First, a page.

A decline in homophobia is allowing young men to embrace the benefits of a non-sexual bromance with close male friends. According to Stefan Robinson of the University of Winchester in the UK, young men nowadays are socially encouraged to enjoy deep, emotional and physically intimate friendships. The so-called “bromance” allows them to achieve the kind of closeness that is deeper than in other times, adds Robinson, lead author of an article in Springer’s journal Sex Roles.
Young straight men’s same-sex relationships are becoming more emotionally nuanced and intimate thanks to a shift in the acceptance of homosexuality. To investigate this, semi-structured interviews were conducted with 30 undergraduate heterosexual men studying sport-degree programs at a British university. The study aimed to thoroughly examine what the men understood bromances to be, to what extent they privileged the relationship, and how they were enacted. They were specifically asked about their involvement in and openness to secret sharing, emotional intimacy, bed sharing, nudity and kissing other men.
Each of the 30 men had had at least one bromantic friend at some time or other. They were unanimous in describing what a bromance entailed, and how it positively impacted their lives. They agreed that deep emotional disclosure is essential in bromances. Many, for instance, noted that they could only fully discuss matters such as their health issues or sexual desires in complete confidence with their bromantic friends, and not with family or girlfriends.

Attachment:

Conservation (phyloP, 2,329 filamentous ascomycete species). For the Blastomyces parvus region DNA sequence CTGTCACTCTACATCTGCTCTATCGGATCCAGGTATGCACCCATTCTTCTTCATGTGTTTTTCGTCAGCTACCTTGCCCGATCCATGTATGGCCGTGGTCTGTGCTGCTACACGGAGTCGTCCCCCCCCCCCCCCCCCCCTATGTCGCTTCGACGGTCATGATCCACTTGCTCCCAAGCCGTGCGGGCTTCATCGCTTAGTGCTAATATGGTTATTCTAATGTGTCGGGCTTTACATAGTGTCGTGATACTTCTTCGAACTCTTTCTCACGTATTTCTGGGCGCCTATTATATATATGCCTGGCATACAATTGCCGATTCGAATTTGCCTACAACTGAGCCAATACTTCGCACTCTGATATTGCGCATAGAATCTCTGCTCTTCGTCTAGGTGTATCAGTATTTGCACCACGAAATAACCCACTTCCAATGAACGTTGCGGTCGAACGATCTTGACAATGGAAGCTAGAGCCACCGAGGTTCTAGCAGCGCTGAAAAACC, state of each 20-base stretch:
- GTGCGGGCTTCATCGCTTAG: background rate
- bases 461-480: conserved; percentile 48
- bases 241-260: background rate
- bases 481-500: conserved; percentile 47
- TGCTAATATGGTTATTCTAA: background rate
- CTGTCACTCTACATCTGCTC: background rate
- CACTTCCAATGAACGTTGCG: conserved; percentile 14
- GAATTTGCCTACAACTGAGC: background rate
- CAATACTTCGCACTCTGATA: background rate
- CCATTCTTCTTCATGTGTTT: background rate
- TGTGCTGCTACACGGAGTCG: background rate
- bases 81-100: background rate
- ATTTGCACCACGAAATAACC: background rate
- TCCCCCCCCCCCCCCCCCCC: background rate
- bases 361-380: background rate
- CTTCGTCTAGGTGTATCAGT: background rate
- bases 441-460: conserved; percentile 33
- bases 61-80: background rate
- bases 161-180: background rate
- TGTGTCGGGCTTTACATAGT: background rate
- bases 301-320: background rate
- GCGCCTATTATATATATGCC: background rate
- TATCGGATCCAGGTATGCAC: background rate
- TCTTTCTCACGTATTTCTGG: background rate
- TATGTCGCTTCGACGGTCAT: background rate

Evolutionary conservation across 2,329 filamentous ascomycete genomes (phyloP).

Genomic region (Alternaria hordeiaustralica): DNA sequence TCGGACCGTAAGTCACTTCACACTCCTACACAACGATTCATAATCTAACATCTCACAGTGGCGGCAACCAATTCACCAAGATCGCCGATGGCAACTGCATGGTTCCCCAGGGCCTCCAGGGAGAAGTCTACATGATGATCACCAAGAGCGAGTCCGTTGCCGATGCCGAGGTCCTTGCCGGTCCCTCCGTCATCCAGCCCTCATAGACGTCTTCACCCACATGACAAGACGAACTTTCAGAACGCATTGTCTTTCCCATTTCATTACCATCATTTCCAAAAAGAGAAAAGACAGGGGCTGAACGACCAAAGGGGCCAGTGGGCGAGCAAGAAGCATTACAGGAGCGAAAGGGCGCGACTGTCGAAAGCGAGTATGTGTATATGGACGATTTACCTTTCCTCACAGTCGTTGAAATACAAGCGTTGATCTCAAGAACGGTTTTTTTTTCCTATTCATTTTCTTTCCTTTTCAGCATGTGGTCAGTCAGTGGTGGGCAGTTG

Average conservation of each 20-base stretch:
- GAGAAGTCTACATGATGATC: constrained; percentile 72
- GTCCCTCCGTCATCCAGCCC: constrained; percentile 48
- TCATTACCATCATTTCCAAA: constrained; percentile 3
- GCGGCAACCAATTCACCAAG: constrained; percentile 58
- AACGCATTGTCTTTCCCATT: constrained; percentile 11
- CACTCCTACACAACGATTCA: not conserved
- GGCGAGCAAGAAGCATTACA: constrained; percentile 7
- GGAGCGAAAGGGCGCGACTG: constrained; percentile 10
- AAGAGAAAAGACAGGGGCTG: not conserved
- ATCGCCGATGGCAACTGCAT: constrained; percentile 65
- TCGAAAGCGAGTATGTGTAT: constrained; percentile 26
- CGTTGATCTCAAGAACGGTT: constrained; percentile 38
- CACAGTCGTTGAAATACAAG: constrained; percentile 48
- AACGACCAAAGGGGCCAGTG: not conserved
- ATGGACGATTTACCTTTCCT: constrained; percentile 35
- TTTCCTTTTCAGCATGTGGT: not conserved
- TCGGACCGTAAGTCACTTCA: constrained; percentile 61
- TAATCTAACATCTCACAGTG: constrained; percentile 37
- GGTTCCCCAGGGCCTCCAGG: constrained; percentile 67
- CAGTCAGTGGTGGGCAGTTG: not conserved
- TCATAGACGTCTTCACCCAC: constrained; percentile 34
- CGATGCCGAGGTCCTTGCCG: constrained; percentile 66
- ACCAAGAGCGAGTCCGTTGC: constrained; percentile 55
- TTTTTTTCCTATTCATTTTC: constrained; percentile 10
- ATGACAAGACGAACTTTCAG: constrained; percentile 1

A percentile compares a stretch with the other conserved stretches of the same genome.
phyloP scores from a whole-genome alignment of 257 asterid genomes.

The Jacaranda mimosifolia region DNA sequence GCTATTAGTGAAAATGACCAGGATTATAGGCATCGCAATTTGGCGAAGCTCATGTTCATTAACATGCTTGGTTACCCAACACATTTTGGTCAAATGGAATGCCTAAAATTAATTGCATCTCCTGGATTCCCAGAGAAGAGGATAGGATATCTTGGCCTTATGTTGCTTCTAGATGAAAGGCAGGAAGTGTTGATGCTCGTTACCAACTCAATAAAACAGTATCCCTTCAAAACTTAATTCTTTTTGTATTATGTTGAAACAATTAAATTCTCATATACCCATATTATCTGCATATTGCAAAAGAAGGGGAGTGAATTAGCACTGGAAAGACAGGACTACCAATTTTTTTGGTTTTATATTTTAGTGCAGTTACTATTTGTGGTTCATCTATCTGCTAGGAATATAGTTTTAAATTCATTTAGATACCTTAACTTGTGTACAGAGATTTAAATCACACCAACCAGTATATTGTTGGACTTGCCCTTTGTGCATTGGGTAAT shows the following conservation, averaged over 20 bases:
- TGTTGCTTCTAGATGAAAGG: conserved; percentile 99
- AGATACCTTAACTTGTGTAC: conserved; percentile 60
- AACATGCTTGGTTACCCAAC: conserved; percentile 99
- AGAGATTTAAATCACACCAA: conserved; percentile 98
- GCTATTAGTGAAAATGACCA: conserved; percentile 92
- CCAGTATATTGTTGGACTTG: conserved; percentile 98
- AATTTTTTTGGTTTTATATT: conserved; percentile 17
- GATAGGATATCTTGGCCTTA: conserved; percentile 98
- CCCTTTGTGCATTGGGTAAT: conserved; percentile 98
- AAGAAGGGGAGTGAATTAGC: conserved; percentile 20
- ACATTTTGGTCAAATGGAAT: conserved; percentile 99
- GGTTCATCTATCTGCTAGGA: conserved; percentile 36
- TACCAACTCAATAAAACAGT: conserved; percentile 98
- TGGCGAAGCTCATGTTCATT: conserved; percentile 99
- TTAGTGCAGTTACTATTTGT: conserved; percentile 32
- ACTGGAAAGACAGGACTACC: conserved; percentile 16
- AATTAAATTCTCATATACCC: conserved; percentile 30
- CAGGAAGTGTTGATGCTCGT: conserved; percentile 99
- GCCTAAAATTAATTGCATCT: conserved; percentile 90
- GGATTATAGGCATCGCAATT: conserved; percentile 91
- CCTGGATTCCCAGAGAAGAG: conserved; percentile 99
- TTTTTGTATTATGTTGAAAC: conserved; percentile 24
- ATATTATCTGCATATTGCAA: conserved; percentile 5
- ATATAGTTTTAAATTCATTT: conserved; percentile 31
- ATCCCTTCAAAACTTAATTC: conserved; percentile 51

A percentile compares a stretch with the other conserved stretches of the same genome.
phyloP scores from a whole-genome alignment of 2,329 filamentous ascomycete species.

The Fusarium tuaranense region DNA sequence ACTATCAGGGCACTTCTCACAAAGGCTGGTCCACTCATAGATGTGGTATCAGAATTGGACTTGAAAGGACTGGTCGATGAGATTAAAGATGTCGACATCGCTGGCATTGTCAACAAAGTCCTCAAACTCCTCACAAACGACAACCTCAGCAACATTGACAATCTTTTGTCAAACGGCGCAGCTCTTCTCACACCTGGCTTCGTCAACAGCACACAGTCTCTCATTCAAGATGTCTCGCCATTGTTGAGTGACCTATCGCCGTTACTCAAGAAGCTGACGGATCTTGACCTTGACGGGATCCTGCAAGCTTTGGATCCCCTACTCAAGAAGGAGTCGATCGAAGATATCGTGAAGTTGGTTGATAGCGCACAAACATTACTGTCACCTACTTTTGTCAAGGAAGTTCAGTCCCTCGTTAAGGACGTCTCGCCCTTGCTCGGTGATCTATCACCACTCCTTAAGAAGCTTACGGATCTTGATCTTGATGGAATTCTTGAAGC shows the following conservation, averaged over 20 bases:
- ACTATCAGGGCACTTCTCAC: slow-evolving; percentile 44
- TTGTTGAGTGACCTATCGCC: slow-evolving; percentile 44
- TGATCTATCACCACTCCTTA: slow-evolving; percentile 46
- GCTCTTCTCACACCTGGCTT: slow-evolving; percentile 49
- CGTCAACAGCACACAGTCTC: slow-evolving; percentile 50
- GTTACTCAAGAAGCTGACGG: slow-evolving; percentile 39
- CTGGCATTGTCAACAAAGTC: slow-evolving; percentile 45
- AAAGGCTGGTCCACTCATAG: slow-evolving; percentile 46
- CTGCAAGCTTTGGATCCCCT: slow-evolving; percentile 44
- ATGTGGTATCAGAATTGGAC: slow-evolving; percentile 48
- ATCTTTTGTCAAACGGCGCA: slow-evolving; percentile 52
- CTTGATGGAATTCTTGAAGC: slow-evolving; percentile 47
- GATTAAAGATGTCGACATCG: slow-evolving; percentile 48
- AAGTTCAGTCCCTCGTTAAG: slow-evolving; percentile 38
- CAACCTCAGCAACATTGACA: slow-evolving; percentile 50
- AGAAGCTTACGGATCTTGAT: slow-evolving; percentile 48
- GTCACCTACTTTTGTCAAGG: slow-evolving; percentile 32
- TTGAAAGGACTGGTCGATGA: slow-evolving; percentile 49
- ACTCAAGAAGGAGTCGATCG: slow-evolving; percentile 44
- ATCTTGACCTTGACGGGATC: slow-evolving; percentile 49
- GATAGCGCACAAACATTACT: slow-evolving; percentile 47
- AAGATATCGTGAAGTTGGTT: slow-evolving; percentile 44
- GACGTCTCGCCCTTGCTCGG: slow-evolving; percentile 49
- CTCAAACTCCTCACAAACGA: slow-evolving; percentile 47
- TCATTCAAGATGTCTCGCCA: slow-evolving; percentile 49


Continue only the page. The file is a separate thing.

“They were clear that a bromance offers a deep sense of unburdened disclosure and emotionality based on trust and love,” says Robinson. Robinson and his coauthors, Eric Anderson and Adam White, conclude that the permissibility of bromances, and the extent to which they are intimate, is highly contingent on cultural attitudes towards homosexuality. The research highlights that the expansion of social freedoms and masculine boundaries, as illustrated through bromances, are undoubtedly productive towards fostering a more emotive, expressive and healthy masculine culture.
Robinson however adds: “The absence of sexual attraction distinguishes these men as heterosexual to both themselves and others, and shows that the men share a progressive understanding that love can exist between two people without the need or requirement for sex with each other.”
The results indicate that bromances have achieved a deep resonance in UK university culture and that men interpret these relationships as real, important and legitimate, and not a fantasy as is depicted in many popular television programs or films. Bromances allow them to push the cultural margins of traditional masculinity towards more intimate and expressive behaviours.
The research team urges scholars to recognize that bromances can play an important role in the everyday lives of young men. “For those dealing with depressive symptoms or social anxieties, bromances may offer a way forward and a coping strategy,” says Robinson.